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This is How You Crush Procrastination

Apr 13, 2020 | 12m

Gain Actionable Insights Into:

  • Discovering your fears and anxieties that hinder you from accomplishing your goals
  • Learning how exercise can help you enforce new behaviour and solve problems
  • Stepping up to the plate and setting your mind to complete mundane tasks


The Paralysing Fear of Failure

Is there something that you need to do that has routinely blocked you? Tax returns that need to be filed, starting an exercise routine, cleaning up your house? Taking on that “super important” project at work that intimidates you in some way?

In this day and age, success is most often defined by what we can accomplish in our daily lives. We only have so much time. How we use that resource and how efficiently we apply ourselves to meet our goals can lead to a sense of satisfaction, self-agency, self-confidence and yes, even self-esteem.

But what if I told you that the biggest tool to achieving your goals is within your reach? What if your greatest challenge is you? The truth is, your thoughts and feelings have a strong hold over us. They determine what goals you pursue, which dreams you label as “unrealistic”, and others you’re not so sure about that you simply ignore.

More often than not, we push our dreams aside because of anxiety and fear. We are afraid to try because we cannot bear the thought of failing. Society has conditioned us to believe that failure can define you. No one wants to be a “loser”. If you continue to fail, your self-worth and self-confidence will plummet leading to feelings of frustration if not despair.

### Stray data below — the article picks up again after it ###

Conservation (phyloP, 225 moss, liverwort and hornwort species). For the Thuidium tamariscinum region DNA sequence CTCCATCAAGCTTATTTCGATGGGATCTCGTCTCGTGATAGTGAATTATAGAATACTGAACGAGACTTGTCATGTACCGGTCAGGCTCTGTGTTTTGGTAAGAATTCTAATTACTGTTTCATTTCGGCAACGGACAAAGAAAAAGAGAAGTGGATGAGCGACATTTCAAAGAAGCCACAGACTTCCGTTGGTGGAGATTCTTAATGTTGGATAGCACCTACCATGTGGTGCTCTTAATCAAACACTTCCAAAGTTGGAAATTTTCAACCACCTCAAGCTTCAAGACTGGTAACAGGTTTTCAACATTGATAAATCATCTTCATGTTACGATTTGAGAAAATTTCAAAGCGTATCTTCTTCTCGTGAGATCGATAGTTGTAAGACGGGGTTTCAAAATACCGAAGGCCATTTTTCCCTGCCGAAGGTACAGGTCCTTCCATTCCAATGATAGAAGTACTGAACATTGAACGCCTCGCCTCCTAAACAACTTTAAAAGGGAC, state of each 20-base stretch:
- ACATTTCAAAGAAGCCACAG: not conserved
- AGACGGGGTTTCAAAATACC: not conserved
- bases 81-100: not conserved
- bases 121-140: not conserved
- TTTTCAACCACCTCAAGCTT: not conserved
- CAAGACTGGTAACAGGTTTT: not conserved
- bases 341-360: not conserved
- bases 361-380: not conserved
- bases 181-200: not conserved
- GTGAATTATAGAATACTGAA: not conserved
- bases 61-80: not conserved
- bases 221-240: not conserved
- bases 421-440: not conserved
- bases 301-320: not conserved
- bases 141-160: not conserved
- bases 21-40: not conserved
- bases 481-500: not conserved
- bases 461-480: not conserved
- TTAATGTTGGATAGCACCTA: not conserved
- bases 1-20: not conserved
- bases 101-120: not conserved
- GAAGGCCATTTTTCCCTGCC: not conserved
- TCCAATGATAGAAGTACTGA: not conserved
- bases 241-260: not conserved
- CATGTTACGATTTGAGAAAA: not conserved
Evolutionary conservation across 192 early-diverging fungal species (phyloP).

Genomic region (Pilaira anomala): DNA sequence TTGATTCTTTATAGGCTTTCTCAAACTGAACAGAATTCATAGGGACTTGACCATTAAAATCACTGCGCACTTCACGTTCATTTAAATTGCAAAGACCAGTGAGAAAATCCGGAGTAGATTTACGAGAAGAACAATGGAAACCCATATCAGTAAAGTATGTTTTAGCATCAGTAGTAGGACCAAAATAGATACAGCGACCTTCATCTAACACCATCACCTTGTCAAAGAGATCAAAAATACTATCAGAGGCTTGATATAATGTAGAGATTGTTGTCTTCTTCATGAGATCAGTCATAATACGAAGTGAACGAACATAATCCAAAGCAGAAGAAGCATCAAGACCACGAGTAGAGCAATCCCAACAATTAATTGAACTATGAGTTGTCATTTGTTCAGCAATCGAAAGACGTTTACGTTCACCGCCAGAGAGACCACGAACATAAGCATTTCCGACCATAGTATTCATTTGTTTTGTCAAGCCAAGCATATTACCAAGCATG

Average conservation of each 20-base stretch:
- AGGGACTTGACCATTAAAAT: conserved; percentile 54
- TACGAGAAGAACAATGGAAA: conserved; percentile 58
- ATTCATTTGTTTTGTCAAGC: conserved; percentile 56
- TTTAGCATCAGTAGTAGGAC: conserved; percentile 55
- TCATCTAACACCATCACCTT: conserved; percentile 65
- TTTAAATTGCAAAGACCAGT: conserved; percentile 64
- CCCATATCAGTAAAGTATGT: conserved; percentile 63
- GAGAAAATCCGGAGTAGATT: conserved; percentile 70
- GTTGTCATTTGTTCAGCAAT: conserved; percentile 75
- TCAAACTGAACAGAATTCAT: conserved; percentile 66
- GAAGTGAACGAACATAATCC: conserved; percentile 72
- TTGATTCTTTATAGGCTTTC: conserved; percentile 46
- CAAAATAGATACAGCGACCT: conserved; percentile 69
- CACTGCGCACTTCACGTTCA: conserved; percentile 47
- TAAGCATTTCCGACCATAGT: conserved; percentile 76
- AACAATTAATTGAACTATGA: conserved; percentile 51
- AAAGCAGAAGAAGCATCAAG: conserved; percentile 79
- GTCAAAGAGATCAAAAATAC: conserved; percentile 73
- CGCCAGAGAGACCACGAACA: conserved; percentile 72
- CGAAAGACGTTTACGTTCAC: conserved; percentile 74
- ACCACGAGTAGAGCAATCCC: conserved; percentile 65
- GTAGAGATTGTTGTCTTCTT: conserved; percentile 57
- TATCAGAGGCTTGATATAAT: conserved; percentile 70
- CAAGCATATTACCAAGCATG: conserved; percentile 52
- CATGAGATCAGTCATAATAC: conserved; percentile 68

Fear develops because people feel vulnerable and insecure about how they function. Because of this, we are afraid to take on new challenges that could potentially lead to greater growth and success. Instead, we use procrastination and the underlying psychological defense of avoidance to protect us from feelings that we think we can’t handle but ultimately get in the way of meeting our goals.

First, a little about our psychological defense system. We all employ psychological defenses to manage our everyday lives. Denial, repression, splitting, sublimation, intellectualisation, rationalisation—and avoidance-- are just some of the defenses we use to protect ourselves. If we rely on them too much, as in the case of a parent who is in denial of his son’s addiction problem and therefore fails to get him the treatment that he needs, these defenses become dysfunctional and create a secondary problem. This is often the case with avoidance.

We avoid something that we are uncomfortable about and we leave it there (for the time being). But we never come back to facing the original task. Avoidance cuts off that healthy initiative to face challenges. In this way, avoidance becomes a habit. We begin to apply it to a range of tasks and behaviors that make us uncomfortable but for different reasons.

At the root of it, you are afraid of disappointing yourself or finding out something about yourself that you cannot face. But not facing something important can make you feel worse, because at some level you know that you are avoiding it, backing down, turning your back on it or simply not dealing with it. When avoidance eventually becomes a habit, your productivity basically disappears. You feel like you cannot risk doing anything because you are too afraid of taking the emotional risk of falling short of your own expectations.

Change the Anatomy of Your Brain

Regardless of how rich or poor you are or what social class you happen to fall into, no one is exempt from fear and anxiety. In my line of work, I have developed a trademarked technique for performers (such as athletes, musicians, public speakers, actors, dancers, test takers, storytellers, brain surgeons, job interviewers) to help them install a new way of functioning that captures all the characteristics of the flow state. The flow state is a mental state where you’re optimally functioning at the highest level of performance.